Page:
Document Detail

Cost minimization analysis comparing enteral N-acetylcysteine to intravenous acetylcysteine in the management of acute acetaminophen toxicity.
MedLine Citation:
PMID:  20095817     Owner:  NLM     Status:  MEDLINE    
CONTEXT: Acetaminophen poisoning is one of the most common exposures and causes of poisoning-related fatalities as reported to U.S. poison information centers. Acetylcysteine is indicated for the antidotal treatment of acetaminophen poisoning to prevent or minimize acetaminophen-related hepatotoxicity. Available as either an enteral or intravenous (IV) formulation, both forms of acetylcysteine have been proven to be efficacious. Because of the differences in the acquisition costs and the length of treatment, it is unclear which treatment route is the most cost-effective. OBJECTIVE: The purpose of this study was to compare the total hospitalization charges associated with patients who received either enteral or IV acetylcysteine therapy. MATERIALS AND METHODS: A retrospective, IRB-approved cohort study of patients treated with either enteral or IV acetylcysteine at a university-related hospital for the treatment of acute acetaminophen overdose was conducted. Patients included were over 18 years of age, admitted during the 5-year periods of 1996-2000 (enteral) and 2004-2008 (IV), had an ICD-9 discharge diagnosis for acetaminophen overdose, had no transplant history, and were admitted within 24 h of the overdose. The primary endpoint was the total cost associated with the hospital stay. The Consumer Price Index (CPI) inflation calculator from the U.S. Bureau of Labor Statistics was used to adjust all monetary values to 2008 dollars. RESULTS: Of a total of 1,647 patients, 261 met the inclusion criteria with 70 patients being treated with enteral acetylcysteine and 191 patients treated with IV acetylcysteine. The associated cost was greater in the enteral group than in the IV group ($18,287.63 vs. $7,607.82; p < 0.001). The average length of stay was longer in the enteral group compared to the IV group (7 days vs. 4 days; p < 0.001). CONCLUSIONS: Patients who were treated with IV acetylcysteine had a decreased length of stay and cost of hospitalization compared with those patients who were treated with enteral acetylcysteine.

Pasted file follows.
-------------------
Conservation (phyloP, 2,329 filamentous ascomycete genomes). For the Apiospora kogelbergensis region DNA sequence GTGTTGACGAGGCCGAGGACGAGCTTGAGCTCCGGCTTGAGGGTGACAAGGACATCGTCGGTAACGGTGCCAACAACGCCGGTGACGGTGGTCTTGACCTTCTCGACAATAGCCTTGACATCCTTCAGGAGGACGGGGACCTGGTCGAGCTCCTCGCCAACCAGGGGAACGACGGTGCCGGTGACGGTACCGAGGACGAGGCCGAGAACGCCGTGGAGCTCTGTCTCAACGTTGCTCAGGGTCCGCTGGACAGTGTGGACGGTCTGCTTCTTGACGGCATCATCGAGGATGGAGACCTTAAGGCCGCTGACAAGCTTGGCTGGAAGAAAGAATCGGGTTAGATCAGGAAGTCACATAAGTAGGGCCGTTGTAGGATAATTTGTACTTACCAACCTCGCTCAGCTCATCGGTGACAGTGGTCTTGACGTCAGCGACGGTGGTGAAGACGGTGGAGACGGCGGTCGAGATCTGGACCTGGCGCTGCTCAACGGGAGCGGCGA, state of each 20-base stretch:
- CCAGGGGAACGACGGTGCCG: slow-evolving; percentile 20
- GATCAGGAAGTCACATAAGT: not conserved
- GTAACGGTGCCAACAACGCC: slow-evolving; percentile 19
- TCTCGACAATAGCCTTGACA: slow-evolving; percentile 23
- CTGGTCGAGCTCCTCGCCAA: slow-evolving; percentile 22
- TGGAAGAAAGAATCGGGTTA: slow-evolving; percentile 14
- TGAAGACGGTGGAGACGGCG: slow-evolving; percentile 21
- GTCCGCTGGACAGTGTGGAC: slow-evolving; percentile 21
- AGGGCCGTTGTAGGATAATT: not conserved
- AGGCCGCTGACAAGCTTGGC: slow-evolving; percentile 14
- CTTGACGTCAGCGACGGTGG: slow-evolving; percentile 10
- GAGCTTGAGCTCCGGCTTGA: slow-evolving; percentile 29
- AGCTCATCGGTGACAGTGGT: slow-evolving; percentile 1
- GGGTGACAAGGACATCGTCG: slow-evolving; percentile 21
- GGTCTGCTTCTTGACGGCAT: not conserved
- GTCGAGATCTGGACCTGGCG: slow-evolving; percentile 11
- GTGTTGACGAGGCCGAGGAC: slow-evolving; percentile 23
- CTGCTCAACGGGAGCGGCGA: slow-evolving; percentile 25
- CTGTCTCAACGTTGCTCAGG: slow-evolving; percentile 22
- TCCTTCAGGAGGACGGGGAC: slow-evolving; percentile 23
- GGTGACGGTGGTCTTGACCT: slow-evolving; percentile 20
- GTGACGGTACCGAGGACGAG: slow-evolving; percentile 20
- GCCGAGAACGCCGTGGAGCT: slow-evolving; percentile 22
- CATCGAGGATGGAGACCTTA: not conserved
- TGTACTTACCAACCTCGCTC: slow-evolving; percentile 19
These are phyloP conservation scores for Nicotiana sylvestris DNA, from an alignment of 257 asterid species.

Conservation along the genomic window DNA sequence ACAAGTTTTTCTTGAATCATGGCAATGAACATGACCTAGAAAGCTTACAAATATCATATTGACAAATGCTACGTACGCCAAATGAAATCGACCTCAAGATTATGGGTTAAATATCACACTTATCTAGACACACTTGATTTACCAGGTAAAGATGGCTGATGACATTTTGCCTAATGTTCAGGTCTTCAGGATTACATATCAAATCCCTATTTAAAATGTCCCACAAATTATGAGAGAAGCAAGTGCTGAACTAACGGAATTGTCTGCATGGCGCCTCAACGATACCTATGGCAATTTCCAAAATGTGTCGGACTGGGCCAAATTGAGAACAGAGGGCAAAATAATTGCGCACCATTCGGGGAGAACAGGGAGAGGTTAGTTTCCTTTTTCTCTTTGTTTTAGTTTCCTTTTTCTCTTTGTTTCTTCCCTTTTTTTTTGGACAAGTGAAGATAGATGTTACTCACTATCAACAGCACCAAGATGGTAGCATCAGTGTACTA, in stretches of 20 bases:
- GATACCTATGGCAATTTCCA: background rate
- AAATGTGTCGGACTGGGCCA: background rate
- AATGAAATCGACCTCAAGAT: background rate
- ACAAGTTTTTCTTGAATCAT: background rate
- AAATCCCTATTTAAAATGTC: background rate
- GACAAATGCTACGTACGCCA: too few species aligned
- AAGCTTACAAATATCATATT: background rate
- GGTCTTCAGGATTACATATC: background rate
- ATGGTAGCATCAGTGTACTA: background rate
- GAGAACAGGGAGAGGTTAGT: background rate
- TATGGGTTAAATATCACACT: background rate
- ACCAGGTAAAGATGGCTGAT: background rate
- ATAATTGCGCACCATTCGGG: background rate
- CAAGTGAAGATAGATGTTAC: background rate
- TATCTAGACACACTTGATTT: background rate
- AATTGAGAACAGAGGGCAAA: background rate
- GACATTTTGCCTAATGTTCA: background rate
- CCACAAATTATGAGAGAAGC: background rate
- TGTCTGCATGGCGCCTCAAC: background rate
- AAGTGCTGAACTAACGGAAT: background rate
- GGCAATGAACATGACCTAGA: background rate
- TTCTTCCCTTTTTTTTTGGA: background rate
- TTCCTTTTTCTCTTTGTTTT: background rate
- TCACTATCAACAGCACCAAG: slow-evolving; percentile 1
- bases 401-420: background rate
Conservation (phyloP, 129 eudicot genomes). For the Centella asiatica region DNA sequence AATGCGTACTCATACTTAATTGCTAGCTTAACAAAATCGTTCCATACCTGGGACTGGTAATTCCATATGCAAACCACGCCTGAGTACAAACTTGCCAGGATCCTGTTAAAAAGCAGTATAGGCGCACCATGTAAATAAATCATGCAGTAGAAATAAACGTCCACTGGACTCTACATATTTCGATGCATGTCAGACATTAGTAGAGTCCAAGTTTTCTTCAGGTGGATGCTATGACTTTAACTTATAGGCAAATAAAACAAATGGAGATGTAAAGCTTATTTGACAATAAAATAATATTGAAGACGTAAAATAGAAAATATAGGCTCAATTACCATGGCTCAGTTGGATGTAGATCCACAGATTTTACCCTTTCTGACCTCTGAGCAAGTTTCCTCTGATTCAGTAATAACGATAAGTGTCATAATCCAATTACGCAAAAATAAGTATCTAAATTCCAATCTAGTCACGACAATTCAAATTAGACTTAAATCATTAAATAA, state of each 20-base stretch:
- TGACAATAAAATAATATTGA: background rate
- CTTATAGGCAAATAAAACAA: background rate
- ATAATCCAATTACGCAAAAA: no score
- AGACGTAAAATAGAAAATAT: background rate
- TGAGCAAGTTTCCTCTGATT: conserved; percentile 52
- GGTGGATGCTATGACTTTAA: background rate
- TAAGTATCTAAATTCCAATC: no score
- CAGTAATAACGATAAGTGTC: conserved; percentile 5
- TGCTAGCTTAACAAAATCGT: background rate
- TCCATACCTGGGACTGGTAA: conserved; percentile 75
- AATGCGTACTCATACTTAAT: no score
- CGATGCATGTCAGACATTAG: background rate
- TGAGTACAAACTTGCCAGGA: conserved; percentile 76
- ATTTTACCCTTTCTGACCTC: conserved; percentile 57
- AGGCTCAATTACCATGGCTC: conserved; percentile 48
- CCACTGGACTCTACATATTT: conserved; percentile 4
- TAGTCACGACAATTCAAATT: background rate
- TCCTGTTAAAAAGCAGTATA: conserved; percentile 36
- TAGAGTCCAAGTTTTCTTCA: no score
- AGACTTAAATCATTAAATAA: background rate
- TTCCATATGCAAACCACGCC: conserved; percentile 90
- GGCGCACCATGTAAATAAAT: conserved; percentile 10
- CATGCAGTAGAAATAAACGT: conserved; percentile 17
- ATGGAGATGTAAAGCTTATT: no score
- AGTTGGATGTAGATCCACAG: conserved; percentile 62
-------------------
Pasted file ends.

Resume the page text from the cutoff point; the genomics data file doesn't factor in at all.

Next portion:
Jay L Martello; Tara L Pummer; Edward P Krenzelok
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Publication Detail:
Type:  Comparative Study; Journal Article    
Journal Detail:
Title:  Clinical toxicology (Philadelphia, Pa.)     Volume:  48     ISSN:  1556-9519     ISO Abbreviation:  Clin Toxicol (Phila)     Publication Date:  2010 Jan 
Date Detail:
Created Date:  2010-01-25     Completed Date:  2010-02-17     Revised Date:  2010-06-01    
Medline Journal Info:
Nlm Unique ID:  101241654     Medline TA:  Clin Toxicol (Phila)     Country:  England    
Other Details:
Languages:  eng     Pagination:  79-83     Citation Subset:  AIM; IM    
Department of Pharmacy and Therapeutics, West Virginia University School of Pharmacy, Morgantown, WV, USA.
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MeSH Terms
Acetaminophen / poisoning*
Acetylcysteine / administration & dosage*,  economics,  therapeutic use*
Administration, Oral
Analgesics, Non-Narcotic / poisoning*
Antidotes / administration & dosage*,  economics,  therapeutic use*
Chemistry, Pharmaceutical
Cohort Studies
Cost-Benefit Analysis
Costs and Cost Analysis
Drug-Induced Liver Injury / prevention & control
Infusions, Intravenous
Length of Stay
Liver Function Tests
Middle Aged
Retrospective Studies
Reg. No./Substance:
0/Analgesics, Non-Narcotic; 0/Antidotes; 103-90-2/Acetaminophen; 616-91-1/Acetylcysteine
Comment In:
Clin Toxicol (Phila). 2010 May;48(4):399; author 399-400   [PMID:  20507252 ]

From MEDLINE®/PubMed®, a database of the U.S. National Library of Medicine

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